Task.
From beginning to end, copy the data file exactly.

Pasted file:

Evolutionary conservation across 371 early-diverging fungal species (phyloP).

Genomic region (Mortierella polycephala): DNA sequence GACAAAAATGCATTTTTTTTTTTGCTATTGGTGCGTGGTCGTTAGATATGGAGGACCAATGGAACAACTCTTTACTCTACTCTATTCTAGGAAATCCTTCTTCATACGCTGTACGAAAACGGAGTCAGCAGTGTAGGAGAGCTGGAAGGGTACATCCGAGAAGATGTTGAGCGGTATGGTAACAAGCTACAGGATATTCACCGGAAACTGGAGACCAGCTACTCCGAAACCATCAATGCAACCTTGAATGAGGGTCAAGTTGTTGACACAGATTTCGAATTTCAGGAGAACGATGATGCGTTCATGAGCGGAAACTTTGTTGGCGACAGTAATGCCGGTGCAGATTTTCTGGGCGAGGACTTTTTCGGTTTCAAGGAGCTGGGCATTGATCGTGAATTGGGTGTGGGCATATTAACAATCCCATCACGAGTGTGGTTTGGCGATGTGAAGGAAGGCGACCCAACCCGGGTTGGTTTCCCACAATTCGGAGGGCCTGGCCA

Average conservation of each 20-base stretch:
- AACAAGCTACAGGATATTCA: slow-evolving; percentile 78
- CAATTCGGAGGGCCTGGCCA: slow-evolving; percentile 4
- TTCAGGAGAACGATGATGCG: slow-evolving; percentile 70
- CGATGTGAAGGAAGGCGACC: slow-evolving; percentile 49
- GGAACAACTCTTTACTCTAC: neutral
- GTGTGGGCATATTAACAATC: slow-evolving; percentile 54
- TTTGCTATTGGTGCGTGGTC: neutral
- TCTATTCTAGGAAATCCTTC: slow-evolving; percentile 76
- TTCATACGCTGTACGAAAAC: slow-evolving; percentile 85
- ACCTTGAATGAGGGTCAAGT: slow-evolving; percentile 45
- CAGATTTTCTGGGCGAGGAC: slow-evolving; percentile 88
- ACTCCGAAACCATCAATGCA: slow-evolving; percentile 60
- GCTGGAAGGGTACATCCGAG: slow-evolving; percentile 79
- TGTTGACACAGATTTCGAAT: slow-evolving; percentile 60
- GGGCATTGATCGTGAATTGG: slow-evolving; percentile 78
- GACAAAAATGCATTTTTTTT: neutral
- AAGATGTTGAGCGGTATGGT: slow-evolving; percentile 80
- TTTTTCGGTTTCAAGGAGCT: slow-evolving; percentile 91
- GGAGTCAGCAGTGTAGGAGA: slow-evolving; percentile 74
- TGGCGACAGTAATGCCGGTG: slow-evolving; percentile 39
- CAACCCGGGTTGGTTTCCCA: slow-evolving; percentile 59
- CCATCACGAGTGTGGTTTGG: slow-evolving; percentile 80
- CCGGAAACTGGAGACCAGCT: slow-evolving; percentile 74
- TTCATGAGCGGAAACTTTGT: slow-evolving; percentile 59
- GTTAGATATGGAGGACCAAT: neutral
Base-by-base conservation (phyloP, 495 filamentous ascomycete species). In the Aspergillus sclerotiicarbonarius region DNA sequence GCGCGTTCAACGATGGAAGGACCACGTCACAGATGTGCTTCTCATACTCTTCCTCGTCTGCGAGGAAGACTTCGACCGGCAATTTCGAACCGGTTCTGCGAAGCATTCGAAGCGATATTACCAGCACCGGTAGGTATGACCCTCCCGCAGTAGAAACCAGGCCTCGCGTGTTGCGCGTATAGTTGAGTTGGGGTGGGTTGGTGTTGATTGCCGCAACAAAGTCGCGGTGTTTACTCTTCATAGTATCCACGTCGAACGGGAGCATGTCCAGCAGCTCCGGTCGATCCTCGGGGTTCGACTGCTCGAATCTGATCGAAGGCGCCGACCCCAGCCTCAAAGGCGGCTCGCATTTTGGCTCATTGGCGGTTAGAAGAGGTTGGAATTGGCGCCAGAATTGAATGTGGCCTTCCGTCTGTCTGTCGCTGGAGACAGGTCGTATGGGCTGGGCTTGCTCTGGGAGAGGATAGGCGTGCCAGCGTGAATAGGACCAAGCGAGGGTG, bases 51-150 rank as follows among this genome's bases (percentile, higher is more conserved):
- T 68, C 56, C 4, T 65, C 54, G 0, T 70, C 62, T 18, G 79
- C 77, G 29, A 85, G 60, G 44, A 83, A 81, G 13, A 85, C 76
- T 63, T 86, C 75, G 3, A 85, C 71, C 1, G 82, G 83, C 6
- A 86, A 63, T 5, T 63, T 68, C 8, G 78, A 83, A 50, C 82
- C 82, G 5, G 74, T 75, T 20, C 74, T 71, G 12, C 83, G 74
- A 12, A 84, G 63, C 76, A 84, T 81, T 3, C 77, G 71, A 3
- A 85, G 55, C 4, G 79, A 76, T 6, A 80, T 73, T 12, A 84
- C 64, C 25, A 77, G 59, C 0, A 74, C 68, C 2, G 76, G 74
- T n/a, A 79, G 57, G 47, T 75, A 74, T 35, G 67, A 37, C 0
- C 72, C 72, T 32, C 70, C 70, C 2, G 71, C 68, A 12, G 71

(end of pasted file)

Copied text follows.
Evolutionary conservation across 371 early-diverging fungal species (phyloP).

Genomic region (Mortierella polycephala): DNA sequence GACAAAAATGCATTTTTTTTTTTGCTATTGGTGCGTGGTCGTTAGATATGGAGGACCAATGGAACAACTCTTTACTCTACTCTATTCTAGGAAATCCTTCTTCATACGCTGTACGAAAACGGAGTCAGCAGTGTAGGAGAGCTGGAAGGGTACATCCGAGAAGATGTTGAGCGGTATGGTAACAAGCTACAGGATATTCACCGGAAACTGGAGACCAGCTACTCCGAAACCATCAATGCAACCTTGAATGAGGGTCAAGTTGTTGACACAGATTTCGAATTTCAGGAGAACGATGATGCGTTCATGAGCGGAAACTTTGTTGGCGACAGTAATGCCGGTGCAGATTTTCTGGGCGAGGACTTTTTCGGTTTCAAGGAGCTGGGCATTGATCGTGAATTGGGTGTGGGCATATTAACAATCCCATCACGAGTGTGGTTTGGCGATGTGAAGGAAGGCGACCCAACCCGGGTTGGTTTCCCACAATTCGGAGGGCCTGGCCA

Average conservation of each 20-base stretch:
- AACAAGCTACAGGATATTCA: slow-evolving; percentile 78
- CAATTCGGAGGGCCTGGCCA: slow-evolving; percentile 4
- TTCAGGAGAACGATGATGCG: slow-evolving; percentile 70
- CGATGTGAAGGAAGGCGACC: slow-evolving; percentile 49
- GGAACAACTCTTTACTCTAC: neutral
- GTGTGGGCATATTAACAATC: slow-evolving; percentile 54
- TTTGCTATTGGTGCGTGGTC: neutral
- TCTATTCTAGGAAATCCTTC: slow-evolving; percentile 76
- TTCATACGCTGTACGAAAAC: slow-evolving; percentile 85
- ACCTTGAATGAGGGTCAAGT: slow-evolving; percentile 45
- CAGATTTTCTGGGCGAGGAC: slow-evolving; percentile 88
- ACTCCGAAACCATCAATGCA: slow-evolving; percentile 60
- GCTGGAAGGGTACATCCGAG: slow-evolving; percentile 79
- TGTTGACACAGATTTCGAAT: slow-evolving; percentile 60
- GGGCATTGATCGTGAATTGG: slow-evolving; percentile 78
- GACAAAAATGCATTTTTTTT: neutral
- AAGATGTTGAGCGGTATGGT: slow-evolving; percentile 80
- TTTTTCGGTTTCAAGGAGCT: slow-evolving; percentile 91
- GGAGTCAGCAGTGTAGGAGA: slow-evolving; percentile 74
- TGGCGACAGTAATGCCGGTG: slow-evolving; percentile 39
- CAACCCGGGTTGGTTTCCCA: slow-evolving; percentile 59
- CCATCACGAGTGTGGTTTGG: slow-evolving; percentile 80
- CCGGAAACTGGAGACCAGCT: slow-evolving; percentile 74
- TTCATGAGCGGAAACTTTGT: slow-evolving; percentile 59
- GTTAGATATGGAGGACCAAT: neutral
Base-by-base conservation (phyloP, 495 filamentous ascomycete species). In the Aspergillus sclerotiicarbonarius region DNA sequence GCGCGTTCAACGATGGAAGGACCACGTCACAGATGTGCTTCTCATACTCTTCCTCGTCTGCGAGGAAGACTTCGACCGGCAATTTCGAACCGGTTCTGCGAAGCATTCGAAGCGATATTACCAGCACCGGTAGGTATGACCCTCCCGCAGTAGAAACCAGGCCTCGCGTGTTGCGCGTATAGTTGAGTTGGGGTGGGTTGGTGTTGATTGCCGCAACAAAGTCGCGGTGTTTACTCTTCATAGTATCCACGTCGAACGGGAGCATGTCCAGCAGCTCCGGTCGATCCTCGGGGTTCGACTGCTCGAATCTGATCGAAGGCGCCGACCCCAGCCTCAAAGGCGGCTCGCATTTTGGCTCATTGGCGGTTAGAAGAGGTTGGAATTGGCGCCAGAATTGAATGTGGCCTTCCGTCTGTCTGTCGCTGGAGACAGGTCGTATGGGCTGGGCTTGCTCTGGGAGAGGATAGGCGTGCCAGCGTGAATAGGACCAAGCGAGGGTG, bases 51-150 rank as follows among this genome's bases (percentile, higher is more conserved):
- T 68, C 56, C 4, T 65, C 54, G 0, T 70, C 62, T 18, G 79
- C 77, G 29, A 85, G 60, G 44, A 83, A 81, G 13, A 85, C 76
- T 63, T 86, C 75, G 3, A 85, C 71, C 1, G 82, G 83, C 6
- A 86, A 63, T 5, T 63, T 68, C 8, G 78, A 83, A 50, C 82
- C 82, G 5, G 74, T 75, T 20, C 74, T 71, G 12, C 83, G 74
- A 12, A 84, G 63, C 76, A 84, T 81, T 3, C 77, G 71, A 3
- A 85, G 55, C 4, G 79, A 76, T 6, A 80, T 73, T 12, A 84
- C 64, C 25, A 77, G 59, C 0, A 74, C 68, C 2, G 76, G 74
- T n/a, A 79, G 57, G 47, T 75, A 74, T 35, G 67, A 37, C 0
- C 72, C 72, T 32, C 70, C 70, C 2, G 71, C 68, A 12, G 71